Poway’s water woes due to out-of-compliance infrastructure, state official says

The city of Poway’s water storage reservoir is out of compliance, a state official says.
(Hayne Palmour IV / San Diego Union-Tribune)

The city will be cited for a violation, and water use may not be restored until this weekend.


A state official said Wednesday he intends to notify the city of Poway that its water storage reservoir is out of compliance, a situation he said directly contributed to last week’s storm water overflow that has left the entire community under a boil-water advisory and temporarily shuttered nearly 200 businesses.

Sean Sterchi, San Diego district engineer for the state’s Water Resources Control Board division of drinking water, said regulations say reservoir overflow connections can’t be directly connected to a sewer or storm drain.

But Poway’s clear-well reservoir, built in the 1960s, is connected to the storm water system and the state will now require the city to prepare a plan to fix what is probably going to be a very expensive problem, he said.


“The city of Poway’s clear well is in fact directly connected to the storm drain, and that was the cause of the back-flow incident which resulted in the boil-water advisory,” Sterchi said. Last week’s heavy rainfall “caused the storm drain to back up into the reservoir.”

“Because we now know this is an issue and that it doesn’t meet the current standards, we will be issuing a citation to the city of Poway to ask them to submit a plan for a long-term solution — to either meet the current water works standards or propose an alternative design that would be equivalent public health protection.”

Poway Public Works Director Eric Heidemann explained that a 48-inch storm water pipe runs beneath the clear well, which holds about 10 million gallons of treated water ready for distribution. He said attached to the pipe is an “overflow weir box” that is adjacent to the reservoir and is there as a safety precaution. Should the clear well become too full, water spills into the box and then into the drain.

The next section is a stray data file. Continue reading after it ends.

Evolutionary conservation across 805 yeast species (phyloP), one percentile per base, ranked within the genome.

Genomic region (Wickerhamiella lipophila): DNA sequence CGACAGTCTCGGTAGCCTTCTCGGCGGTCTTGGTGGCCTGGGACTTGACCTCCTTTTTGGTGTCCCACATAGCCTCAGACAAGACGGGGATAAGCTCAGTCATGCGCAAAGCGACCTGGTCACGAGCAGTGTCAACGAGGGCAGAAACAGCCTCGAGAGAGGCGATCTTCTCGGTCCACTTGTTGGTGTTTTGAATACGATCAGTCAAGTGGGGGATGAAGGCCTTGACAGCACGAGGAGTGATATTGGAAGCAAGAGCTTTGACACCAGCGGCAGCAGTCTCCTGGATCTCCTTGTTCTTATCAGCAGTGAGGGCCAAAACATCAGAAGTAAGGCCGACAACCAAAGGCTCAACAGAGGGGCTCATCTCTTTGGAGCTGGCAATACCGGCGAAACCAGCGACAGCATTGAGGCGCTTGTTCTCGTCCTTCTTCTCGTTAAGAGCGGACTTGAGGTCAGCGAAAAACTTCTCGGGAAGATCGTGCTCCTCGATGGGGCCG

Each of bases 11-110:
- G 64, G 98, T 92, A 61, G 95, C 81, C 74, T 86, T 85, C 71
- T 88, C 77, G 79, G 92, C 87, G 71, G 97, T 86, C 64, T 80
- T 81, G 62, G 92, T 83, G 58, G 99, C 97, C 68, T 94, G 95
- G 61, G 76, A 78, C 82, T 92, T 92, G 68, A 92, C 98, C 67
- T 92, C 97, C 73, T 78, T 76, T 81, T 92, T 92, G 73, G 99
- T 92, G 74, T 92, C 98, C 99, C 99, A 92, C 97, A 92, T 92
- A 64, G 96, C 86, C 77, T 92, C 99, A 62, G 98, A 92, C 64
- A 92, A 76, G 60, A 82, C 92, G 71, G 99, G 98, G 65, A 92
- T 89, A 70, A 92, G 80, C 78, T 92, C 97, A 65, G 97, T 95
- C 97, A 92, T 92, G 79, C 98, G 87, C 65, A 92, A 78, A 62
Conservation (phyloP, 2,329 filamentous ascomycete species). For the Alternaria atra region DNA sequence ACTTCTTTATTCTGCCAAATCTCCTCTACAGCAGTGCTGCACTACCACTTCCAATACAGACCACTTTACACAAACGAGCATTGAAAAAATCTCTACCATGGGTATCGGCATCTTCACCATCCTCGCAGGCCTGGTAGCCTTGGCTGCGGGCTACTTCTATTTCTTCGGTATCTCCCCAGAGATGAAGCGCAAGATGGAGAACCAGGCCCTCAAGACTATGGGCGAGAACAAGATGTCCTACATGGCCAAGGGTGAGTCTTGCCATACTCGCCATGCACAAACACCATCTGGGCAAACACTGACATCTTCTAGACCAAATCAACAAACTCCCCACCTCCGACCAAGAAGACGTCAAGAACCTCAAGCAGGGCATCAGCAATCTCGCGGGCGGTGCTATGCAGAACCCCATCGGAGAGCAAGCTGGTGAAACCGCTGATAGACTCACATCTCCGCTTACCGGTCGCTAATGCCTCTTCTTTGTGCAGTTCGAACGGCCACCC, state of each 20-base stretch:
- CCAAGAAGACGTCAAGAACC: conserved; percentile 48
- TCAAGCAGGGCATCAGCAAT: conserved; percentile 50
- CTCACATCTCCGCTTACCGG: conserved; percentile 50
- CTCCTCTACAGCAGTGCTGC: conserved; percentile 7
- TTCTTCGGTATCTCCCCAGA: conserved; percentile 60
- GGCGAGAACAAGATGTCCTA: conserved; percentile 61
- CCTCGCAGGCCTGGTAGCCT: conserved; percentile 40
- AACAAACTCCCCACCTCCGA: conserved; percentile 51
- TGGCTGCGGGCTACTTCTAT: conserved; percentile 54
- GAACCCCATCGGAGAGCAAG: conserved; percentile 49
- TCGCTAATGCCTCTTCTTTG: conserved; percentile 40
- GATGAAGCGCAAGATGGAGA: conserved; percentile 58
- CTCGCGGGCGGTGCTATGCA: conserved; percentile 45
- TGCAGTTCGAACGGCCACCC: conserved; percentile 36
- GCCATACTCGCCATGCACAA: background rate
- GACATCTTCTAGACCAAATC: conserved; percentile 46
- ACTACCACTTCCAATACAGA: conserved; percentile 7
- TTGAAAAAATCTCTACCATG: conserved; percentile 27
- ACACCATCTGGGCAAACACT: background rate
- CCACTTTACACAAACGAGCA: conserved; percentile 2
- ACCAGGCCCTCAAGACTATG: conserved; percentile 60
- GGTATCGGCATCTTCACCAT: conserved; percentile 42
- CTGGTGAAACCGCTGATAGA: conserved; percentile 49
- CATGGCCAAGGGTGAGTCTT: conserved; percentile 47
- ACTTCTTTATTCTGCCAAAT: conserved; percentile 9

But when last week’s rains came, the storm water pipe became engorged and water went up into the weir box where a flap designed only to open if water was being discharged into the pipe became stuck, allowing storm water, and the debris it contained, to enter the well.

The next day some customers noticed the water was discolored. The state was notified, and the boil-water advisory was issued and testing began.

City officials were caught off guard by Sterchi’s comments and said they had never been notified of any compliance problem, despite yearly inspections.

“Today we learned a representative with the State Water Resources Control Board told the media the city’s clear well is out of compliance because of its proximity to a storm drain,” said a statement released late Wednesday afternoon.


“This comes as a shock to the city because in September 2019 we received a report from SWRCB with no indication that there was any storm drain compliance issue at the clear well. In fact, in the more than 50 years the facility has been in operation and under regular inspection by the state, the city has never been made aware of a compliance issue of this nature,” the statement said.

It continued: “Since the precautionary boil-water advisory was put in place, city staff have been working around the clock in accordance with state guidelines to get the Poway water system back online. As we have previously stated, testing results show that Poway water continues to meet health standards, including three certified test results showing that the water is absent of bacteria.”

Sterchi said he wasn’t sure what past inspections had shown because he wasn’t in his office and didn’t have immediate access to those records. But he said it doesn’t matter.

“It’s really irrelevant,” he said. “It’s an old design that has obviously a sanitary risk to it, and moving forward it’s something we will expect them to address.”

The boil-water advisory has caused the county’s health department to order all restaurants and bars closed in the city of 50,000 people, causing continuing and worsening economic hardships for employees and owners.

Residents are also being told not to drink or cook with tap water without first boiling it. The city has given out hundreds of thousands of bottles of water to residents since the advisory went into effect Saturday night.

Sterchi said water testing is ongoing, and it’s possible the advisory could be lifted as early as Friday, should the tests continue to show no problems, but perhaps not until Saturday or Sunday.

The city has been flushing out pipes all over the community, officials said.

Jones writes for the San Diego Union-Tribune.